“Thou Shalt be Just. Every action, every word, must be considered and weighed. Both to act in accordance of the Law, as well as promote a well being of the all. Only the most cruel and heinous crimes should be met with violence.”
Paladin nodded, “Agreed. It is a sad thing to ever have to resort to such extreme measures...”
“Indeed. But it's wisdom to know when such measures are warranted. Which brings us to, Thou shalt seek Knowledge. Some see this as relating but independent of discovery. To gather wisdom on a thing I not always to understand its being.”
Again Paladin nodded. “In my mind, perhaps the most important of all things is to Know.”
“You have the making of a monk in you,” the old man teased as his eyes drifted to the stained glass behind him. “To understand is sacred.” Pausing for a moment, the old man licked his lips “Thou shalt not Forget.”
Paladin shifted, his green eyes drifting towards the smooth stones below as his finger drifted across his blade.
Sensing the mans sudden comfortableness, the monk continued. “Thou shalt Conquer...”
The monk repeated, “Thou shalt Conquer. It is the virtue of Warrick, our Patron of War.”
“I was a citizen of the Eternal Empire, I know conquer as a mother knows the hairs atop her child. Why?” Paladin swallowed hard as the silent cry of the Norn echoed through the great hall of the Monastery.
“To war is not to, itself be cruel. War can save lives and assure bounty. War is a sadness that is...”
“No!” Paladin stood quickly as the ghostly white raven landed were he once sat. “There is no virtue in war. No nobility in murder! The sundering of one life is to slay centuries of joy. War is cruelty by its very definition.”
“You misunderstand Child. This is why we monks wish to help others understand the Creed.”
“Do not twist words monk, there is no understanding the horror of war! It is madness of the mind, a sickness of the soul!” By now Paladin's voice began to raise, a mixture of anger and confusion ricocheting off the body of the stained window. “How could a faith so... beautiful condone such... monstrosity?”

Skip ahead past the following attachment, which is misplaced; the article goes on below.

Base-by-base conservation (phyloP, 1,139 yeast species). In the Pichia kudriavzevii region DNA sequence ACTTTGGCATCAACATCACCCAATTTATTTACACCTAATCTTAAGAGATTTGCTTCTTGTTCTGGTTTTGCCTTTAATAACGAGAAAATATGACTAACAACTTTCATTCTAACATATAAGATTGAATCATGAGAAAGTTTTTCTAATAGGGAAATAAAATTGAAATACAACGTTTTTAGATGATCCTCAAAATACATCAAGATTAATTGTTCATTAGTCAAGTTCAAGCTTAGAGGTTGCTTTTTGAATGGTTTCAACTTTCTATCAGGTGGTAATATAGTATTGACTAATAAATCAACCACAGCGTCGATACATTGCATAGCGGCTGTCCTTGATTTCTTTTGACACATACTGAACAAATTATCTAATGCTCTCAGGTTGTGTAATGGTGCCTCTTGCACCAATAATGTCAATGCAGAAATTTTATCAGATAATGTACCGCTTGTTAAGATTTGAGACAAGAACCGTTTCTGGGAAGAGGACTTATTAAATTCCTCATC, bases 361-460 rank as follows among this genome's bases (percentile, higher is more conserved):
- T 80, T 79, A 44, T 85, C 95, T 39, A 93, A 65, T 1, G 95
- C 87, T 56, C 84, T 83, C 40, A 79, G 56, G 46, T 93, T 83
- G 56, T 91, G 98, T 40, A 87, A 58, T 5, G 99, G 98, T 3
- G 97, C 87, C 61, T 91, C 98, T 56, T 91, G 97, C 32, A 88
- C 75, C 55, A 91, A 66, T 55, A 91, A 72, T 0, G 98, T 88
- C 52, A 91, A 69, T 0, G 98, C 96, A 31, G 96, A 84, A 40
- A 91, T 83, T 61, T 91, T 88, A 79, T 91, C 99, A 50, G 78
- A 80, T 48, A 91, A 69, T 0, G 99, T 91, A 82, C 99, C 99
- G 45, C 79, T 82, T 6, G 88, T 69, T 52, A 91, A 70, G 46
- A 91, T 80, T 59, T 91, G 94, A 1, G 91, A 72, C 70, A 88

“Child. Please calm. You are upset.”
“Tyrant!” the Norn screamed
“Yes! The awe which you so willingly shared was perverted by ideals of tyrants! To conquer is to dominate, mortals souls were never meant to submit! Our very nature is freedom!”
“Fool!” the Norn lamented.
“Domination is a strong word, but such is how we keep those we love safe from harm. Understand child, there are forces that wish harm, no?”
“Do not speak of domination!” Paladin spat, “Those are the same rationalizations used by Raskalarn and her bloody march to all consuming power! Do not tell me you worship mortals, monk! When I, as an outsider cannot see the difference between your man-gods and the monstrosities we call Immortals.”
“That is unfair,” the monks eye drifted past Paladin catching the off duty guard who's worship had been disturbed by the agitated traveler. Giving the man a soft nod, his gaze returned to the inflamed foreigner. “The Immortals manipulate and twist men to do their bidding...”
“Is that not the very function of your Creed? To control! Your cults of men are no better than the mad goals of murderous death gods. Raskalarn, Sintra, Faldrun, Chrien, Famula, Lisirra, each more cruel and monstrous than the next! Whores to their own arrogance and desires! And then your “Saint” Warrick. Part of this pantheon of horror inflicted upon mortals since the first!”
The monk remained silent. His faith was unshaken, but what did disturb him was the strangers conviction. The swordsmen spoke words that he, despite reality, considered as true as the sun was bright. A zealotry of philosophy and madness of mercy consumed him. The monk nodded softly. This child was obviously seeking something. Something which the Creed may help find. But such anger was undoing him. Perhaps, with another, the monk may have called to have the person escorted from the grounds, but he had sympathy for this foreigner. There was a brightness in the mans heart, a compassion which the monk had only ever seen in the most innocent of children. A thirst for understanding and kindness and mercy that would never be quenched. For a long moment the monk waited, carefully formulating his next words as Paladin waited, fuming.